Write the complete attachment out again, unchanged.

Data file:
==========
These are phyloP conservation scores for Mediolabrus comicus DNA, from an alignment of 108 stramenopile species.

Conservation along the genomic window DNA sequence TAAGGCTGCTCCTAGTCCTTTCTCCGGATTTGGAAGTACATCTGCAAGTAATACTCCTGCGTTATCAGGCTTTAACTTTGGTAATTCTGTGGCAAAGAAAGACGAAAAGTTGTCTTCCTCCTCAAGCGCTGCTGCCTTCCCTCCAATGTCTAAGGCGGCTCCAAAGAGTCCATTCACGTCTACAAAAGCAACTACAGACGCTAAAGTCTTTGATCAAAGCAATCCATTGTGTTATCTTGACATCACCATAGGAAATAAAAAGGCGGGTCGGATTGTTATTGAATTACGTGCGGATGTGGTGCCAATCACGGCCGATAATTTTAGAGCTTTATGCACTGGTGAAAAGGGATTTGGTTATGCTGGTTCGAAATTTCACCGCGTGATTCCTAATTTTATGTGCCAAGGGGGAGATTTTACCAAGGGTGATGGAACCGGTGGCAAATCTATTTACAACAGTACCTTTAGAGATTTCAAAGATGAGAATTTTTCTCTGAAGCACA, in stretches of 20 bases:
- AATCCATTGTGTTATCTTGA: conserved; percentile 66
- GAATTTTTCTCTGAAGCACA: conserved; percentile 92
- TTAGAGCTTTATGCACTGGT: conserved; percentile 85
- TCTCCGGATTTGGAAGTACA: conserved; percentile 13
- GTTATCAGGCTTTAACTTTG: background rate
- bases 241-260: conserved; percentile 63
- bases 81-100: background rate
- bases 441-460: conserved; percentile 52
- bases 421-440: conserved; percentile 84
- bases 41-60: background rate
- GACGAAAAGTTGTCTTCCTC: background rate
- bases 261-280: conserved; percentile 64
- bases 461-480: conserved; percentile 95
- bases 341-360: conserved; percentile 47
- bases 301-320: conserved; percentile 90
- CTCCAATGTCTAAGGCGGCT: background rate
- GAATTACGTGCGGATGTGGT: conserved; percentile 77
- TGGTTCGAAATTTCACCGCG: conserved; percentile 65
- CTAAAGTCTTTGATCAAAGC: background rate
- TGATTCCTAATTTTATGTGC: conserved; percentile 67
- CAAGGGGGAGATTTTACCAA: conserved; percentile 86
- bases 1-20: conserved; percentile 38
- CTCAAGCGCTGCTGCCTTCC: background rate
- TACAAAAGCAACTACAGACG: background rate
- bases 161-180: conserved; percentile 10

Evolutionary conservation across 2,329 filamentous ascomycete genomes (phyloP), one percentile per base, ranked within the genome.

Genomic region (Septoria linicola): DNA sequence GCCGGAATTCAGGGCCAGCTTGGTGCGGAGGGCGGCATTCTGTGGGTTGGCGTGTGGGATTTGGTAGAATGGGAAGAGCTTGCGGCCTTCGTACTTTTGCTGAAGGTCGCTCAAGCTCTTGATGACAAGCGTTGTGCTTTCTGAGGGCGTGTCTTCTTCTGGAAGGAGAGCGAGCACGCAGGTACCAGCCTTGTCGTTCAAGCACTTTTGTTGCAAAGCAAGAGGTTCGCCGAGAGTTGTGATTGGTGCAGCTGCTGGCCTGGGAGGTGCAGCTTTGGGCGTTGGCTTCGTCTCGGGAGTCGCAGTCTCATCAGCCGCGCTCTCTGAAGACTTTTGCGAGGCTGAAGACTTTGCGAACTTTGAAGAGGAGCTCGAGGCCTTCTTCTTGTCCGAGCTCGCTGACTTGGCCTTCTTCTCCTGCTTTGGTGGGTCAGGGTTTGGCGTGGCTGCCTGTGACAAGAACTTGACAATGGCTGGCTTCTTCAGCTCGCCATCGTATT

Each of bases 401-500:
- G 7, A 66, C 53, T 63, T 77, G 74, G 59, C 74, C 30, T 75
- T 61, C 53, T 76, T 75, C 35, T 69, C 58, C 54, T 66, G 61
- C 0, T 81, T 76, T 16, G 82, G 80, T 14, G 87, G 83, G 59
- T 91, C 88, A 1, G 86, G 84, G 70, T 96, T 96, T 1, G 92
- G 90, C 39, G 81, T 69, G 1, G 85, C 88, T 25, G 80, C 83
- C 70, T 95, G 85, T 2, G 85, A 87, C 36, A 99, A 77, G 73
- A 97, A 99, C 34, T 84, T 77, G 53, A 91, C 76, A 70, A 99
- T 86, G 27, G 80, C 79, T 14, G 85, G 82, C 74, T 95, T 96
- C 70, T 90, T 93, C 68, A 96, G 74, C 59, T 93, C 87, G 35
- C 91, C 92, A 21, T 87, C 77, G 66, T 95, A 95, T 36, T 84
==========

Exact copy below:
These are phyloP conservation scores for Mediolabrus comicus DNA, from an alignment of 108 stramenopile species.

Conservation along the genomic window DNA sequence TAAGGCTGCTCCTAGTCCTTTCTCCGGATTTGGAAGTACATCTGCAAGTAATACTCCTGCGTTATCAGGCTTTAACTTTGGTAATTCTGTGGCAAAGAAAGACGAAAAGTTGTCTTCCTCCTCAAGCGCTGCTGCCTTCCCTCCAATGTCTAAGGCGGCTCCAAAGAGTCCATTCACGTCTACAAAAGCAACTACAGACGCTAAAGTCTTTGATCAAAGCAATCCATTGTGTTATCTTGACATCACCATAGGAAATAAAAAGGCGGGTCGGATTGTTATTGAATTACGTGCGGATGTGGTGCCAATCACGGCCGATAATTTTAGAGCTTTATGCACTGGTGAAAAGGGATTTGGTTATGCTGGTTCGAAATTTCACCGCGTGATTCCTAATTTTATGTGCCAAGGGGGAGATTTTACCAAGGGTGATGGAACCGGTGGCAAATCTATTTACAACAGTACCTTTAGAGATTTCAAAGATGAGAATTTTTCTCTGAAGCACA, in stretches of 20 bases:
- AATCCATTGTGTTATCTTGA: conserved; percentile 66
- GAATTTTTCTCTGAAGCACA: conserved; percentile 92
- TTAGAGCTTTATGCACTGGT: conserved; percentile 85
- TCTCCGGATTTGGAAGTACA: conserved; percentile 13
- GTTATCAGGCTTTAACTTTG: background rate
- bases 241-260: conserved; percentile 63
- bases 81-100: background rate
- bases 441-460: conserved; percentile 52
- bases 421-440: conserved; percentile 84
- bases 41-60: background rate
- GACGAAAAGTTGTCTTCCTC: background rate
- bases 261-280: conserved; percentile 64
- bases 461-480: conserved; percentile 95
- bases 341-360: conserved; percentile 47
- bases 301-320: conserved; percentile 90
- CTCCAATGTCTAAGGCGGCT: background rate
- GAATTACGTGCGGATGTGGT: conserved; percentile 77
- TGGTTCGAAATTTCACCGCG: conserved; percentile 65
- CTAAAGTCTTTGATCAAAGC: background rate
- TGATTCCTAATTTTATGTGC: conserved; percentile 67
- CAAGGGGGAGATTTTACCAA: conserved; percentile 86
- bases 1-20: conserved; percentile 38
- CTCAAGCGCTGCTGCCTTCC: background rate
- TACAAAAGCAACTACAGACG: background rate
- bases 161-180: conserved; percentile 10

Evolutionary conservation across 2,329 filamentous ascomycete genomes (phyloP), one percentile per base, ranked within the genome.

Genomic region (Septoria linicola): DNA sequence GCCGGAATTCAGGGCCAGCTTGGTGCGGAGGGCGGCATTCTGTGGGTTGGCGTGTGGGATTTGGTAGAATGGGAAGAGCTTGCGGCCTTCGTACTTTTGCTGAAGGTCGCTCAAGCTCTTGATGACAAGCGTTGTGCTTTCTGAGGGCGTGTCTTCTTCTGGAAGGAGAGCGAGCACGCAGGTACCAGCCTTGTCGTTCAAGCACTTTTGTTGCAAAGCAAGAGGTTCGCCGAGAGTTGTGATTGGTGCAGCTGCTGGCCTGGGAGGTGCAGCTTTGGGCGTTGGCTTCGTCTCGGGAGTCGCAGTCTCATCAGCCGCGCTCTCTGAAGACTTTTGCGAGGCTGAAGACTTTGCGAACTTTGAAGAGGAGCTCGAGGCCTTCTTCTTGTCCGAGCTCGCTGACTTGGCCTTCTTCTCCTGCTTTGGTGGGTCAGGGTTTGGCGTGGCTGCCTGTGACAAGAACTTGACAATGGCTGGCTTCTTCAGCTCGCCATCGTATT

Each of bases 401-500:
- G 7, A 66, C 53, T 63, T 77, G 74, G 59, C 74, C 30, T 75
- T 61, C 53, T 76, T 75, C 35, T 69, C 58, C 54, T 66, G 61
- C 0, T 81, T 76, T 16, G 82, G 80, T 14, G 87, G 83, G 59
- T 91, C 88, A 1, G 86, G 84, G 70, T 96, T 96, T 1, G 92
- G 90, C 39, G 81, T 69, G 1, G 85, C 88, T 25, G 80, C 83
- C 70, T 95, G 85, T 2, G 85, A 87, C 36, A 99, A 77, G 73
- A 97, A 99, C 34, T 84, T 77, G 53, A 91, C 76, A 70, A 99
- T 86, G 27, G 80, C 79, T 14, G 85, G 82, C 74, T 95, T 96
- C 70, T 90, T 93, C 68, A 96, G 74, C 59, T 93, C 87, G 35
- C 91, C 92, A 21, T 87, C 77, G 66, T 95, A 95, T 36, T 84